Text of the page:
FIVE things we learnt from Chelsea this weekend

While it wasn’t the ‘Playstation’ football that Carlo Ancelotti had been referring to recently, Chelsea produced a solid display on Saturday to dispatch a spirited Stoke side. Here are some things we learnt in the aftermath of Chelsea’s 2-0 victory against the Potters:

1. Chelsea fans are now seeing the best of Florent Malouda.

Malouda has taken time to adjust to the pace and physicality of the Premier League but now that he has done so, the Frenchman has become one of the most feared players in the league. The former Lyon winger has put his World Cup nightmare with Les Bleus behind him and has been in scintillating form for Chelsea this season.

Malouda has thrived in his role on the left in Chelsea’s attacking trio. This has given Malouda more of a free licence to roam the pitch and move into space, as he knows that there will be width created on the left by Ashley Cole’s attacking endeavours down the flank. And it was this freedom of movement which allowed Malouda to grab Chelsea’s first goal.

John Terry intercepted an errant Stoke pass and took the ball out from the back. He spotted Malouda’s clever run across the Stoke backline and slipped the Frenchman in with a delightfully weighted ball. Malouda latched onto Terry’s ball and coolly finished past an onrushing Thomas Sorensen.

2. Ashley Cole is arguably Chelsea’s greatest attacking threat.

Carrying on from Malouda is Ashley Cole who brings a huge attacking threat down Chelsea’s left. On many occasions on Saturday, Cole found himself the furthest player forward and his tireless ability to get up and down the flank provided Chelsea with a much-needed outlet against a stubborn Stoke defence.

Like Malouda, Cole’s movement is most impressive. He wasn’t content just giving the ball. He was intent on giving the ball and then moving on into space and giving Chelsea another attacking option. This was best seen when Cole played a ball into Drogba and carried on his run into the Stoke box. His run wasn’t tracked by a Stoke defender and Drogba chipped a ball into Cole. Cole then attempted a first time volley which cannoned unluckily off the bar.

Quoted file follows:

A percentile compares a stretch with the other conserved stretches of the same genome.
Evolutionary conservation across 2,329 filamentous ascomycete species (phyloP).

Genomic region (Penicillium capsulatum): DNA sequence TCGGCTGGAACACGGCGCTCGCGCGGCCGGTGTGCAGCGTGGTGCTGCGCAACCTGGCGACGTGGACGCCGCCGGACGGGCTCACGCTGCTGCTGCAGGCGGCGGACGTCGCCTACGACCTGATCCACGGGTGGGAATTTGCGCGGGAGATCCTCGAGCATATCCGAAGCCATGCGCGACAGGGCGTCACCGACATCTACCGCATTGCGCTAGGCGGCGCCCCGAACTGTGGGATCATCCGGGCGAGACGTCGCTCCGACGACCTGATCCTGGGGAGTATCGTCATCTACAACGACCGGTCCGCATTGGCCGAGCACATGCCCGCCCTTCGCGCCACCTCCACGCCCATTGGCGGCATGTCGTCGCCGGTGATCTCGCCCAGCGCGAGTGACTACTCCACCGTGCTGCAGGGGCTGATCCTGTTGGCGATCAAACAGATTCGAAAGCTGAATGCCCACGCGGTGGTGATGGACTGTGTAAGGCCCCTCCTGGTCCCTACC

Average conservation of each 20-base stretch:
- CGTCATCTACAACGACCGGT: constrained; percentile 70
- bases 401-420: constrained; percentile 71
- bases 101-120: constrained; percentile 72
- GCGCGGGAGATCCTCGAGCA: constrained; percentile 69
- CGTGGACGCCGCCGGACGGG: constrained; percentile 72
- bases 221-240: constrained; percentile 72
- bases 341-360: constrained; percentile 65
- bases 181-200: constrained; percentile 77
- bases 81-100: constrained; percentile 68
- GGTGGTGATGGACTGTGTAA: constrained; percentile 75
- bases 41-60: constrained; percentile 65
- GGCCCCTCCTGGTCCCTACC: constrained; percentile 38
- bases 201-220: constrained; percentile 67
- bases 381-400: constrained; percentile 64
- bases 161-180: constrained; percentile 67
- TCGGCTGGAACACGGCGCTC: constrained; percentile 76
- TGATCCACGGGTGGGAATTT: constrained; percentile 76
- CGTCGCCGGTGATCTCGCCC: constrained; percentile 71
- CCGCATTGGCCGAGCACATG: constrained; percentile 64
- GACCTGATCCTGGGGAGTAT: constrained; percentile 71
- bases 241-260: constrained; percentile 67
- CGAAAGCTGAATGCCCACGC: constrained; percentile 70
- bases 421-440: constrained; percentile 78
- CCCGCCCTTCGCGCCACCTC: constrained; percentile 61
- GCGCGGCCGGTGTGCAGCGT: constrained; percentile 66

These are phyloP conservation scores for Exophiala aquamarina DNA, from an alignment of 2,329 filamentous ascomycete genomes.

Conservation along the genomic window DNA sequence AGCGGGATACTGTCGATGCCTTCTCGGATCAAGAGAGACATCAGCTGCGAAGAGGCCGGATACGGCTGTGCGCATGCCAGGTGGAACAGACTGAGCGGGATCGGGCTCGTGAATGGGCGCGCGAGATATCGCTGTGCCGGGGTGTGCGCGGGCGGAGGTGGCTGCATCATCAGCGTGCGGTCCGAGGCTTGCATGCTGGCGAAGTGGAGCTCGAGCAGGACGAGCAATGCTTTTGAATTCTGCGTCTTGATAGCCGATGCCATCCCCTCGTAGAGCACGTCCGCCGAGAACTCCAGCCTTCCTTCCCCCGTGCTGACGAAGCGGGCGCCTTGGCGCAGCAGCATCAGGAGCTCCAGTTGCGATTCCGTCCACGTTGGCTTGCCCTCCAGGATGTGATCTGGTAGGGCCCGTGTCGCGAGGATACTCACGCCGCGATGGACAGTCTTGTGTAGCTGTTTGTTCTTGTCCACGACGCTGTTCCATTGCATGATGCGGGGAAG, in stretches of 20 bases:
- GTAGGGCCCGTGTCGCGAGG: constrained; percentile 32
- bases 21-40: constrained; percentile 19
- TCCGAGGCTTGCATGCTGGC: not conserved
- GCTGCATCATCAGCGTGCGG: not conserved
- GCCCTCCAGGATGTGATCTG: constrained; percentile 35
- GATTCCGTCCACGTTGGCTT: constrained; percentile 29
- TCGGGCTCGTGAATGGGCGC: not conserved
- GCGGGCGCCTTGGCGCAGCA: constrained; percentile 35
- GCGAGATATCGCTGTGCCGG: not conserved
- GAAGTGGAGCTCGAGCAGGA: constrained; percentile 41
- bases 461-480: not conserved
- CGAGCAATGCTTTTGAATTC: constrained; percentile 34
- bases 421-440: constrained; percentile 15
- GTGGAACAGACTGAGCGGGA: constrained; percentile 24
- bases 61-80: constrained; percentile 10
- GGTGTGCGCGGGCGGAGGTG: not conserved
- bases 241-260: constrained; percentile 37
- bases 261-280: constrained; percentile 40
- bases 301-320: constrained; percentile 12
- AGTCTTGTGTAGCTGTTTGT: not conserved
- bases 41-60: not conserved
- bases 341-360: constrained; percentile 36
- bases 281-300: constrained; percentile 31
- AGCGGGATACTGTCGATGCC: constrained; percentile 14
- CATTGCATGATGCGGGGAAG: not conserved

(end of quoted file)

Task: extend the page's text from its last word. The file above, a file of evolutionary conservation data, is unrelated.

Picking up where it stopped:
With most of the defensive attention focused on the likes of Lampard, Malouda, Anelka and Drogba, Cole has the ability to be Chelsea’s most devastating weapon with his ability to ghost in seemingly unnoticed and influence the outcome of games.

3. Chelsea’s defence is looking formidable.

After our pre-season jitters, our defence is looking a whole lot more settled now that the Premier League has gotten underway. Terry and Alex were superb against the physical threat of Stoke striker Kenwyne Jones and then Ricardo Fuller who came on for Jones in the second half.  Admittedly, Chelsea will face sterner tests than West Brom, Wigan and Stoke but three clean sheets out of three will stand us in good stead for any future challenges, starting with West Ham in two weeks time.

4. Lampard is no longer ‘untouchable’.

Frank Lampard may have been an ‘untouchable’ player for Jose Mourinho but under Ancelotti, he is no longer. Lampard didn’t have his best game in Chelsea’s midfield on Saturday and was replaced by Salomon Kalou in the 72nd minute. He managed to miss his third penalty in a row when his tame spot-kick was saved by Thomas Sorensen in the Stoke City goal. While there may have been some mitigating circumstances for Frank’s lacklustre performance (he has been suffering from a groin hernia which will need surgery), it shows that Ancelotti is not afraid of taking off some of the so-called ‘big-name’ players if they aren’t performing up to scratch.

5. Chelsea are still able to grind out results against stubborn opposition.

To be frank, Chelsea didn’t play all that well against Stoke on Saturday but were still able win convincingly. Stoke understandably came to Stamford Bridge with a defensive agenda and this caused Chelsea to struggle for options in the final third with Stoke crowding the space with 10 men behind the ball. Despite this, we were still able to create a number of opportunities and if it wasn’t for some profligate finishing, it could have been three or four-nil.

This ability of ours to get a result against stubborn opposition was a trademark of Jose Mourinho’s Chelsea side and Ancelotti has kept that tradition going while instilling a greater attacking emphasis on Chelsea’s play.

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